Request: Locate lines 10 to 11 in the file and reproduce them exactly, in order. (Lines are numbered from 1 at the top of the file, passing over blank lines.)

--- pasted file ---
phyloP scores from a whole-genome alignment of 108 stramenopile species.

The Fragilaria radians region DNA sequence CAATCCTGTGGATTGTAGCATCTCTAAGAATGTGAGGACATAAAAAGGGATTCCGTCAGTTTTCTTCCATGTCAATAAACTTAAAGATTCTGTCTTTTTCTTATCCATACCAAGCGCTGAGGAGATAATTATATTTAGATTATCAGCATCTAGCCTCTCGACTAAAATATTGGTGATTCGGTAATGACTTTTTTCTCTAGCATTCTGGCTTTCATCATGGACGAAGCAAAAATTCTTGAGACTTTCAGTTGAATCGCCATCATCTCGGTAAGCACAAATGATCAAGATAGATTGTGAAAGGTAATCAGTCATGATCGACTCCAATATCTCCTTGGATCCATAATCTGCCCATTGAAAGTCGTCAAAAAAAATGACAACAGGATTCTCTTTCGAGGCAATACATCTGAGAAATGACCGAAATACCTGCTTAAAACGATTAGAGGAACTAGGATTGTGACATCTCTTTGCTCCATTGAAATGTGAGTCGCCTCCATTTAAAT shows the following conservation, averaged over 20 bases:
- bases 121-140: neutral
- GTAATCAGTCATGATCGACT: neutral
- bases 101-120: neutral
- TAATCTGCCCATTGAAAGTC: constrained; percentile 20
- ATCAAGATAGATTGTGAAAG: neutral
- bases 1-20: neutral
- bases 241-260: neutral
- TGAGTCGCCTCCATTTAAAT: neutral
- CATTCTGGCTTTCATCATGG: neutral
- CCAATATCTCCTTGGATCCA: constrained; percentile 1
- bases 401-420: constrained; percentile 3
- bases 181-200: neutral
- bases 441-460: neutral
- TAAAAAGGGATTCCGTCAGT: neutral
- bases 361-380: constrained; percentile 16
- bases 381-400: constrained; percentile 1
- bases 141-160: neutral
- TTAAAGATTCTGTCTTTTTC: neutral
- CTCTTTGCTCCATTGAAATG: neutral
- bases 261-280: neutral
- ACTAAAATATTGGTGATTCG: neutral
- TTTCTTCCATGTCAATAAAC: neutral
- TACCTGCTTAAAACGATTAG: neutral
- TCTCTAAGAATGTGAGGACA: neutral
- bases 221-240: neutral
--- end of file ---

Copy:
- TGAGTCGCCTCCATTTAAAT: neutral
- CATTCTGGCTTTCATCATGG: neutral